Abbot Nepomucene bought this old St. Pius School and Convent for the Sisters. They moved in on the feast of St. Joseph, on March 19 in 1895. The building cost $18,000. However, the Sisters had approximately three dollars. Two dollars were spent on food and the remianing dollar was tied to a statue of St. Joseph with a petition to care for the Sisters and help them pay the debt. With faith and the help of many friends, the building was eventually paid for.
Day 48: March 20, 2020
Janda, Sister Mary Adalbert b. 2/26/1889 d. 3/20/1976
Sister Mary Adalbert served in several of our parochial schools before she became principal in four of them through the years. She was a gentle, thoughtful person who loved the students and guided them in living their faith intentionally. For four years she was also chosen to be the novice mistress at the monastery which meant she was in charge of the incoming postulants to religious life teaching them The Rule of St. Benedict, the Gospels, other religious devotionals and being responsible for observing their work assignments.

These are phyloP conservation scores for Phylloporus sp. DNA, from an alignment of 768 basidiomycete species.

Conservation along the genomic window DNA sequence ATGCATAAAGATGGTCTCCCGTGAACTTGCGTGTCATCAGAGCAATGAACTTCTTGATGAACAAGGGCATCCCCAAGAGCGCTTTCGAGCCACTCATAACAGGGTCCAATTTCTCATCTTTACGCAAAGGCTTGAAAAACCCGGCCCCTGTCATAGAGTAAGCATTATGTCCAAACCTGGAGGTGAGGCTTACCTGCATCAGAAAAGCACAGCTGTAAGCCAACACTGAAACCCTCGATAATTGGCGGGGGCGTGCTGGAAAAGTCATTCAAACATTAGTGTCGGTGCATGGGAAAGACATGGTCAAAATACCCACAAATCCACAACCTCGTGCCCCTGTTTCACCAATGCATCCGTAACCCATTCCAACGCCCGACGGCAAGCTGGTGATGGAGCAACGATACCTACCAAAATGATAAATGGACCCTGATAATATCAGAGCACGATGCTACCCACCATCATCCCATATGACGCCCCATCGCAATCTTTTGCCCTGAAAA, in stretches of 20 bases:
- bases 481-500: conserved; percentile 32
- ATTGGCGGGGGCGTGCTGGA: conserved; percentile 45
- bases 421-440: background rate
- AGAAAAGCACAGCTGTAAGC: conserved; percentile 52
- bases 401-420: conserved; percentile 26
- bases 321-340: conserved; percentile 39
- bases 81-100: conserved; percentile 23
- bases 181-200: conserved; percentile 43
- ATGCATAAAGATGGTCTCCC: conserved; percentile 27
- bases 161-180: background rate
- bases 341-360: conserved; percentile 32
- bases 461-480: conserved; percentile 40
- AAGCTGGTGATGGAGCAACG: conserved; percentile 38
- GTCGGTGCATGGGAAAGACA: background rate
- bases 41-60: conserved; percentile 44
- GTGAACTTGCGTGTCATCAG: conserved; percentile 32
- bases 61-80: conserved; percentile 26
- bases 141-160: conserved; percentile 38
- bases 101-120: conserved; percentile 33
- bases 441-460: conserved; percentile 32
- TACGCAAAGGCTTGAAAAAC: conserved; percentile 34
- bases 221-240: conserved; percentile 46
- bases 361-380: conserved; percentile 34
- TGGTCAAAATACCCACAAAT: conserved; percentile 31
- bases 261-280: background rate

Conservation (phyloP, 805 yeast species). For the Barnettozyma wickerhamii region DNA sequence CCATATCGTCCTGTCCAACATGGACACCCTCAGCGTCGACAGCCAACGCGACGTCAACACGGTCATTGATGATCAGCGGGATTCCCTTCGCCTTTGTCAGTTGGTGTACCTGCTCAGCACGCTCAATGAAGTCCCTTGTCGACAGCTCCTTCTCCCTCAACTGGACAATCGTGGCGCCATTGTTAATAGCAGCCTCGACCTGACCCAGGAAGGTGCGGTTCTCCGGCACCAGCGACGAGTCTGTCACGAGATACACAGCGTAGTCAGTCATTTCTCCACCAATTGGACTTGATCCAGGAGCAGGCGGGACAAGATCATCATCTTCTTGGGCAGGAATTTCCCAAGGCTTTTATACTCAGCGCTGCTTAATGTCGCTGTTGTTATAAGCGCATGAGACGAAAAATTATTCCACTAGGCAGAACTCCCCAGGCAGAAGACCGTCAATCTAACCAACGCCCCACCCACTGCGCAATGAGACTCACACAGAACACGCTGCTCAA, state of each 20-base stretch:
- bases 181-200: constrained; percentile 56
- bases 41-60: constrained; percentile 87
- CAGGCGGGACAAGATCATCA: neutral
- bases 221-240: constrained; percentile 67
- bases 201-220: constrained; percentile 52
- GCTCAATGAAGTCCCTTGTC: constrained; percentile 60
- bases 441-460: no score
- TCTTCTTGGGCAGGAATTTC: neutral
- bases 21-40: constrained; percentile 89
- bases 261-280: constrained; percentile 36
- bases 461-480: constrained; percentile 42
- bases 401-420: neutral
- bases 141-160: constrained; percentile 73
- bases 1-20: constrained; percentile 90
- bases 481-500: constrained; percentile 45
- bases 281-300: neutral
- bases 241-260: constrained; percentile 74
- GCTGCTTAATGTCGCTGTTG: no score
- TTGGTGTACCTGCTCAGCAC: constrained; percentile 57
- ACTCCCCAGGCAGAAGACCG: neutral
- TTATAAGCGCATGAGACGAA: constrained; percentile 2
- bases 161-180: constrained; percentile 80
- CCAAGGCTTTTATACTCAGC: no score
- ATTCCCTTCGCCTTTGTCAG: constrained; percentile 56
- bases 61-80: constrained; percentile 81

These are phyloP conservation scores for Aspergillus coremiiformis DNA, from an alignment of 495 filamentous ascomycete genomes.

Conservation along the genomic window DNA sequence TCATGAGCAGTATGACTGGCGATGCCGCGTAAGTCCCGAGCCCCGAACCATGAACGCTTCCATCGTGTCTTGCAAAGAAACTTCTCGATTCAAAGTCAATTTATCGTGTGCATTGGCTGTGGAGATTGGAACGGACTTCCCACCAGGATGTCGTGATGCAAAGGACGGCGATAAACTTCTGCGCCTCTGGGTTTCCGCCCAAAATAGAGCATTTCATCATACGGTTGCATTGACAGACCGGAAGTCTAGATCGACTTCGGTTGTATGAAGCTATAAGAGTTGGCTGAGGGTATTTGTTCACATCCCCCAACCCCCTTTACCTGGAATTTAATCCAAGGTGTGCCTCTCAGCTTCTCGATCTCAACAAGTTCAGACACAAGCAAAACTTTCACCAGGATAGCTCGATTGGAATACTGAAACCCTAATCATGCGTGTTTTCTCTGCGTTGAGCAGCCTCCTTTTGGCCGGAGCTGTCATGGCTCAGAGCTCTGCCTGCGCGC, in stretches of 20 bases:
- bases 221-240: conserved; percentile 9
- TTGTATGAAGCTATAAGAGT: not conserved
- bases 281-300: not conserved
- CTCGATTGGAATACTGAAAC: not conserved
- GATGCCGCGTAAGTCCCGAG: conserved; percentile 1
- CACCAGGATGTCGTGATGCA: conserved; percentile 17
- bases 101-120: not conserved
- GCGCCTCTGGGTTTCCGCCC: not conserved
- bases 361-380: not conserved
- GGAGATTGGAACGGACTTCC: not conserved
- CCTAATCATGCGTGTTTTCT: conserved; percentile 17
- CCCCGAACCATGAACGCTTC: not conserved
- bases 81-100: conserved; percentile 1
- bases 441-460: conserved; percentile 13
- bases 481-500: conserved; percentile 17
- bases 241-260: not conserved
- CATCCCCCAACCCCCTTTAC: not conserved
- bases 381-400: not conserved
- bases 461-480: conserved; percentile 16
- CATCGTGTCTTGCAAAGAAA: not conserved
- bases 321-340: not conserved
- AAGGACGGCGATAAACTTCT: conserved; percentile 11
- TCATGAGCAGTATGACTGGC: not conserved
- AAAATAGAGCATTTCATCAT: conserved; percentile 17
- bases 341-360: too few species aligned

Day 49: March 21, 2020
The Feast of St. Benedict b. c. 480
St. Benedict of Norcia died at Monte Cassino on March 21st
. The motto of the Benedictine Order which he founded is “Ora et Labora” (Pray and Work). He was named the patron protector of Europe by Pope Paul VI in 1964. His feast day is kept by Bendictines on March 21st
, the traditional day of his death, and by the Roman Catholic Church on July 11th
Day 50: March 22, 2020
Siroky, Sister M. Regina b. 9/28/1886 d. 3/23/1940
Sister Regina had a patient, courteous manner as she served the community in housekeeping and teaching at various parish-school mission. Being an edification to all who knew her, she touched many lives. In her debilitating health, she was diagnosed with Leukemia. Being a faithful follower of Jesus, she daily united her suffering to the suffering of Christ on the cross knowing that she would soon be in God’s loving embrace. Befittingly, she died on Holy Saturday.
Day 51: March 23, 2020
Radosovsky, Sister Mary Clotilda b. 8/14/1883 d. 3/23/1970
Sister Mary Clotilda was born in Hungary and entered our Benedictine Community bringing her joyful, unforgettable, sweet nature with her. Being in love with God and all creation, she developed a talking relationship with everyone even with birds. Her assignment was the kitchen at St. Procopius College where she won the hearts of everyone there. To this day, priests, who were then Seminarians, will still comment on Sister Mary Clotilda’s readiness to give them extra attention and feed them with those good dumplings, or fresh bread the Sisters prepared.